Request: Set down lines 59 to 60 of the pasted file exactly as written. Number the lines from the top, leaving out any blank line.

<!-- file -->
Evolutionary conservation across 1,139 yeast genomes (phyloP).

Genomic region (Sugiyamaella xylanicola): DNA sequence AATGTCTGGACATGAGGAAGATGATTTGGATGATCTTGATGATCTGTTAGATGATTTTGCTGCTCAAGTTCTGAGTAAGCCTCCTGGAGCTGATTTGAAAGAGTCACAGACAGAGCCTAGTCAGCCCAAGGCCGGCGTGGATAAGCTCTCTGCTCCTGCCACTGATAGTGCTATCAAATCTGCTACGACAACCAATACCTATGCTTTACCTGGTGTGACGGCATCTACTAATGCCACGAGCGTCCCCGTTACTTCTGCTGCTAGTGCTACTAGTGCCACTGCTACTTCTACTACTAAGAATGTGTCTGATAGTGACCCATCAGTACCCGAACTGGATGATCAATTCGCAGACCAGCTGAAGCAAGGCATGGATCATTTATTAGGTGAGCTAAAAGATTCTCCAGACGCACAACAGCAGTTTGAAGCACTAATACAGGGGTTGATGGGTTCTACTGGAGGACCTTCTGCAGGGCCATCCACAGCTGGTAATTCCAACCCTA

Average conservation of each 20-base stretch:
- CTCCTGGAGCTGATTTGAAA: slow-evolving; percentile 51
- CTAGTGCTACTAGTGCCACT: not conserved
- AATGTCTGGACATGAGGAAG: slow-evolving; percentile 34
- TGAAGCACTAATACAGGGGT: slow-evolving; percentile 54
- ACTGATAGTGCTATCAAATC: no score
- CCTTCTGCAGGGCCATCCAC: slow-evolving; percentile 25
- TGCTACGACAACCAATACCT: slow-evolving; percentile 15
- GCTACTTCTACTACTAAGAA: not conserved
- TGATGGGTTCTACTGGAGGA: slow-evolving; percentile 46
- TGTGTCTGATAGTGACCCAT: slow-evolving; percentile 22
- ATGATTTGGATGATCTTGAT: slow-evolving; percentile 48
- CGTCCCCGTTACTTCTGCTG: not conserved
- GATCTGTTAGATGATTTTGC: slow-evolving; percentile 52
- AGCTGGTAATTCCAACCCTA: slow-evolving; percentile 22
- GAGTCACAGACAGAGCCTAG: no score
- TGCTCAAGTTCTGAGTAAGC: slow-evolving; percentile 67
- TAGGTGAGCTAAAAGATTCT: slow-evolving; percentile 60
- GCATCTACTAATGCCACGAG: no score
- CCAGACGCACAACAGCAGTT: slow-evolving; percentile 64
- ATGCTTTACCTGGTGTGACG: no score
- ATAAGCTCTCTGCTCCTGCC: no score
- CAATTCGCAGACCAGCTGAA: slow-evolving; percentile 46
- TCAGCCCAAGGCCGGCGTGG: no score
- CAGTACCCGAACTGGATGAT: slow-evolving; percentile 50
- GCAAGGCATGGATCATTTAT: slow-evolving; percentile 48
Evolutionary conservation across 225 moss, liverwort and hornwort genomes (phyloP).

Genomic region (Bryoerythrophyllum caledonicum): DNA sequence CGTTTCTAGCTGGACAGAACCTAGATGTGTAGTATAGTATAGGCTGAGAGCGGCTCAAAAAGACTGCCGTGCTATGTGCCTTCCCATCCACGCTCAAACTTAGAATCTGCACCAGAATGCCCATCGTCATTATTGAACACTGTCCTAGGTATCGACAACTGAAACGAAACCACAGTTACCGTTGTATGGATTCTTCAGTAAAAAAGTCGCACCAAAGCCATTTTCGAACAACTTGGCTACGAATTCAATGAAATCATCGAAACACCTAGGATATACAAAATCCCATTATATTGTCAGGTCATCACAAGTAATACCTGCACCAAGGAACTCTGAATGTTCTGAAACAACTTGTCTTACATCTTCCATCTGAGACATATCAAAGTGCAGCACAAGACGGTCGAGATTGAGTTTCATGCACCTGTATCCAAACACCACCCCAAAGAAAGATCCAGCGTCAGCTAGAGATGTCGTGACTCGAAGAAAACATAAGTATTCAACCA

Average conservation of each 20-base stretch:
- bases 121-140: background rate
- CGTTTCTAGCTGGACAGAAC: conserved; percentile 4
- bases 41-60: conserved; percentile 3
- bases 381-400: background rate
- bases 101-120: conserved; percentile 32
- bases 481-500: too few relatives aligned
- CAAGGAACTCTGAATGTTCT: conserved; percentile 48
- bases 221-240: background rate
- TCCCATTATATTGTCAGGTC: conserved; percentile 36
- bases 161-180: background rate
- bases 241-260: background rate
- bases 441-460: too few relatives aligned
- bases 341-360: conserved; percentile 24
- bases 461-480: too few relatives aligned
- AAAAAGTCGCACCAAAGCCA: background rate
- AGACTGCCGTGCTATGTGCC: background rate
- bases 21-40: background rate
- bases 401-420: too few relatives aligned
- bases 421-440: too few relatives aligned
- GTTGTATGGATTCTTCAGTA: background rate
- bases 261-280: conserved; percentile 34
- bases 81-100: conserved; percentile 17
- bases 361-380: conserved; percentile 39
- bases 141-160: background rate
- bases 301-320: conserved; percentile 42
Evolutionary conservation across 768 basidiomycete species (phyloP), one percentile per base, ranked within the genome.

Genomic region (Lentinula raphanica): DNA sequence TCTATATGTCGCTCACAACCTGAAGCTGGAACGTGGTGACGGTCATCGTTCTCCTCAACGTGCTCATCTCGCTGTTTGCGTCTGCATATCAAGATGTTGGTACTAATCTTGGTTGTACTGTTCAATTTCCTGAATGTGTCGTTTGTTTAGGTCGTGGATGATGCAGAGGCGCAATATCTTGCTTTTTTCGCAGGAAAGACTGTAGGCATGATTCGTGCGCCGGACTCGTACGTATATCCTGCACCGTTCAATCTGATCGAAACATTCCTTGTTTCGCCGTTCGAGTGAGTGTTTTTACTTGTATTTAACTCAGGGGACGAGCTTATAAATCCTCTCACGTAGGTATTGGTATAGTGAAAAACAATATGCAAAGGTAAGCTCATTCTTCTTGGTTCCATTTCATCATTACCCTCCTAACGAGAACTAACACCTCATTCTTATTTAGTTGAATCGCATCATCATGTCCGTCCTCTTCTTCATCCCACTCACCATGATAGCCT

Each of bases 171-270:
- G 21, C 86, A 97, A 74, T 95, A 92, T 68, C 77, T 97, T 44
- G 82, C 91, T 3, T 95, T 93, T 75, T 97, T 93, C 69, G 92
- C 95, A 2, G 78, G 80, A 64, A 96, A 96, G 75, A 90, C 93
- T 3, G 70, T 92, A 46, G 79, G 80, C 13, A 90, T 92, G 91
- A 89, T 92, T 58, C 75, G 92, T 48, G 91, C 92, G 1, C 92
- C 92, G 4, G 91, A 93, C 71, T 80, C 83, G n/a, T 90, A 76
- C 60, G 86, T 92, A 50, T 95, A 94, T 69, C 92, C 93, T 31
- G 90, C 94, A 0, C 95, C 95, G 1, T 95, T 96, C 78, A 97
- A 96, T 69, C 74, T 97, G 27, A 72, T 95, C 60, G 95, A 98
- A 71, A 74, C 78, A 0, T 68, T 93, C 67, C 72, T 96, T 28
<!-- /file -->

Each of bases 171-270:
- G 21, C 86, A 97, A 74, T 95, A 92, T 68, C 77, T 97, T 44